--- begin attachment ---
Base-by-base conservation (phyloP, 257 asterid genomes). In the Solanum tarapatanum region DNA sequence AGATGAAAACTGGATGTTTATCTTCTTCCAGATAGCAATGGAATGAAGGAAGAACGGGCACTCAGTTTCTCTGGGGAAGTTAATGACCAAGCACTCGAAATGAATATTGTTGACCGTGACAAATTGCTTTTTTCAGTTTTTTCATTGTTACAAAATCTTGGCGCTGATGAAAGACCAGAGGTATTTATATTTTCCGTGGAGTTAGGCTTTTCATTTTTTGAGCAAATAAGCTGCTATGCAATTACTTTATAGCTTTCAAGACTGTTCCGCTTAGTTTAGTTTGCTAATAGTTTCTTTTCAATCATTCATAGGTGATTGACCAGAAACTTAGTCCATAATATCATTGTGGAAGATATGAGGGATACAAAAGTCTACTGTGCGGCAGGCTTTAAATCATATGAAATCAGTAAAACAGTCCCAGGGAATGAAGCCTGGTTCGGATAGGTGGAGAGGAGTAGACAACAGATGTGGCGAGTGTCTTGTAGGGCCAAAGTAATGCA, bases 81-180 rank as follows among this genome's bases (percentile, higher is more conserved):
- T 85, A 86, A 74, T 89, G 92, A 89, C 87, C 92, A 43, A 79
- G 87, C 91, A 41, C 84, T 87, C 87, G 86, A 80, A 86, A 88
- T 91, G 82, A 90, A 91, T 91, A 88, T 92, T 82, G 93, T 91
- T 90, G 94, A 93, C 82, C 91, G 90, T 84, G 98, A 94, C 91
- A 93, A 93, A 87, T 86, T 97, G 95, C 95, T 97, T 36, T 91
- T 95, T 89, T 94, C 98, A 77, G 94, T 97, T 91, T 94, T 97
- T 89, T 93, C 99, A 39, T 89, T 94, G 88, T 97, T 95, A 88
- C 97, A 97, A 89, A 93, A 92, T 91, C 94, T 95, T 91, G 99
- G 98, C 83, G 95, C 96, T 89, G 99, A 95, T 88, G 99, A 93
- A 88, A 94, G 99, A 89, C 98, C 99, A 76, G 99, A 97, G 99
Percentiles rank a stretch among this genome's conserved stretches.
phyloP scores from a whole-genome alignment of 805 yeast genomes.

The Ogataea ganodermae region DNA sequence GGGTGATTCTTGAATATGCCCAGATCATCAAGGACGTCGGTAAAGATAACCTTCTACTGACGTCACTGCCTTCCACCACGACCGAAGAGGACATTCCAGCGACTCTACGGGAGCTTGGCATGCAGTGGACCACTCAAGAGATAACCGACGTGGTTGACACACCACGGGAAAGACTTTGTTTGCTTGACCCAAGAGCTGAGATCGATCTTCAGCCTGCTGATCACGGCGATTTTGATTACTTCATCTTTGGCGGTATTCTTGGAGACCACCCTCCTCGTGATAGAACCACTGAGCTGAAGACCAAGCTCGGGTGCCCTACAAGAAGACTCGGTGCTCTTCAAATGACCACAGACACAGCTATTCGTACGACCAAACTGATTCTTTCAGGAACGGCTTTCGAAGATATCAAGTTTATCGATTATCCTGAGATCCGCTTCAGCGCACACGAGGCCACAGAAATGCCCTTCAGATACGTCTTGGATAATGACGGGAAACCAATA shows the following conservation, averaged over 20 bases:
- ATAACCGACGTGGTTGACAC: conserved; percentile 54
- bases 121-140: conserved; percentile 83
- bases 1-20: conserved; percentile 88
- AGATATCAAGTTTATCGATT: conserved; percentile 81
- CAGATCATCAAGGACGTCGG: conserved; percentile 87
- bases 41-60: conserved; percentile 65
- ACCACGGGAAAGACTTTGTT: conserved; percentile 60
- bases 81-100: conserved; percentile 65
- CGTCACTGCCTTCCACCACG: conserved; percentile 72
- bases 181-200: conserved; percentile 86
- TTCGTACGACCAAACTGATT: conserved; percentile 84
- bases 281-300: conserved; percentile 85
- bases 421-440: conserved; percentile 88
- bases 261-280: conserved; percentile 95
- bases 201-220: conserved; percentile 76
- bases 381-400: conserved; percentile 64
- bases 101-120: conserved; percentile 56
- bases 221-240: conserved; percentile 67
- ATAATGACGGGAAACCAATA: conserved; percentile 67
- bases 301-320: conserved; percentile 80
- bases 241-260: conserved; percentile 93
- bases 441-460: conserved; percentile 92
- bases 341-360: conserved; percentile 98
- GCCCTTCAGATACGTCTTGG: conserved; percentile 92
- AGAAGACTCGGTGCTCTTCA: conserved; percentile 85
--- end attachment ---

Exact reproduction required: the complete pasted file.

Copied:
Base-by-base conservation (phyloP, 257 asterid genomes). In the Solanum tarapatanum region DNA sequence AGATGAAAACTGGATGTTTATCTTCTTCCAGATAGCAATGGAATGAAGGAAGAACGGGCACTCAGTTTCTCTGGGGAAGTTAATGACCAAGCACTCGAAATGAATATTGTTGACCGTGACAAATTGCTTTTTTCAGTTTTTTCATTGTTACAAAATCTTGGCGCTGATGAAAGACCAGAGGTATTTATATTTTCCGTGGAGTTAGGCTTTTCATTTTTTGAGCAAATAAGCTGCTATGCAATTACTTTATAGCTTTCAAGACTGTTCCGCTTAGTTTAGTTTGCTAATAGTTTCTTTTCAATCATTCATAGGTGATTGACCAGAAACTTAGTCCATAATATCATTGTGGAAGATATGAGGGATACAAAAGTCTACTGTGCGGCAGGCTTTAAATCATATGAAATCAGTAAAACAGTCCCAGGGAATGAAGCCTGGTTCGGATAGGTGGAGAGGAGTAGACAACAGATGTGGCGAGTGTCTTGTAGGGCCAAAGTAATGCA, bases 81-180 rank as follows among this genome's bases (percentile, higher is more conserved):
- T 85, A 86, A 74, T 89, G 92, A 89, C 87, C 92, A 43, A 79
- G 87, C 91, A 41, C 84, T 87, C 87, G 86, A 80, A 86, A 88
- T 91, G 82, A 90, A 91, T 91, A 88, T 92, T 82, G 93, T 91
- T 90, G 94, A 93, C 82, C 91, G 90, T 84, G 98, A 94, C 91
- A 93, A 93, A 87, T 86, T 97, G 95, C 95, T 97, T 36, T 91
- T 95, T 89, T 94, C 98, A 77, G 94, T 97, T 91, T 94, T 97
- T 89, T 93, C 99, A 39, T 89, T 94, G 88, T 97, T 95, A 88
- C 97, A 97, A 89, A 93, A 92, T 91, C 94, T 95, T 91, G 99
- G 98, C 83, G 95, C 96, T 89, G 99, A 95, T 88, G 99, A 93
- A 88, A 94, G 99, A 89, C 98, C 99, A 76, G 99, A 97, G 99
Percentiles rank a stretch among this genome's conserved stretches.
phyloP scores from a whole-genome alignment of 805 yeast genomes.

The Ogataea ganodermae region DNA sequence GGGTGATTCTTGAATATGCCCAGATCATCAAGGACGTCGGTAAAGATAACCTTCTACTGACGTCACTGCCTTCCACCACGACCGAAGAGGACATTCCAGCGACTCTACGGGAGCTTGGCATGCAGTGGACCACTCAAGAGATAACCGACGTGGTTGACACACCACGGGAAAGACTTTGTTTGCTTGACCCAAGAGCTGAGATCGATCTTCAGCCTGCTGATCACGGCGATTTTGATTACTTCATCTTTGGCGGTATTCTTGGAGACCACCCTCCTCGTGATAGAACCACTGAGCTGAAGACCAAGCTCGGGTGCCCTACAAGAAGACTCGGTGCTCTTCAAATGACCACAGACACAGCTATTCGTACGACCAAACTGATTCTTTCAGGAACGGCTTTCGAAGATATCAAGTTTATCGATTATCCTGAGATCCGCTTCAGCGCACACGAGGCCACAGAAATGCCCTTCAGATACGTCTTGGATAATGACGGGAAACCAATA shows the following conservation, averaged over 20 bases:
- ATAACCGACGTGGTTGACAC: conserved; percentile 54
- bases 121-140: conserved; percentile 83
- bases 1-20: conserved; percentile 88
- AGATATCAAGTTTATCGATT: conserved; percentile 81
- CAGATCATCAAGGACGTCGG: conserved; percentile 87
- bases 41-60: conserved; percentile 65
- ACCACGGGAAAGACTTTGTT: conserved; percentile 60
- bases 81-100: conserved; percentile 65
- CGTCACTGCCTTCCACCACG: conserved; percentile 72
- bases 181-200: conserved; percentile 86
- TTCGTACGACCAAACTGATT: conserved; percentile 84
- bases 281-300: conserved; percentile 85
- bases 421-440: conserved; percentile 88
- bases 261-280: conserved; percentile 95
- bases 201-220: conserved; percentile 76
- bases 381-400: conserved; percentile 64
- bases 101-120: conserved; percentile 56
- bases 221-240: conserved; percentile 67
- ATAATGACGGGAAACCAATA: conserved; percentile 67
- bases 301-320: conserved; percentile 80
- bases 241-260: conserved; percentile 93
- bases 441-460: conserved; percentile 92
- bases 341-360: conserved; percentile 98
- GCCCTTCAGATACGTCTTGG: conserved; percentile 92
- AGAAGACTCGGTGCTCTTCA: conserved; percentile 85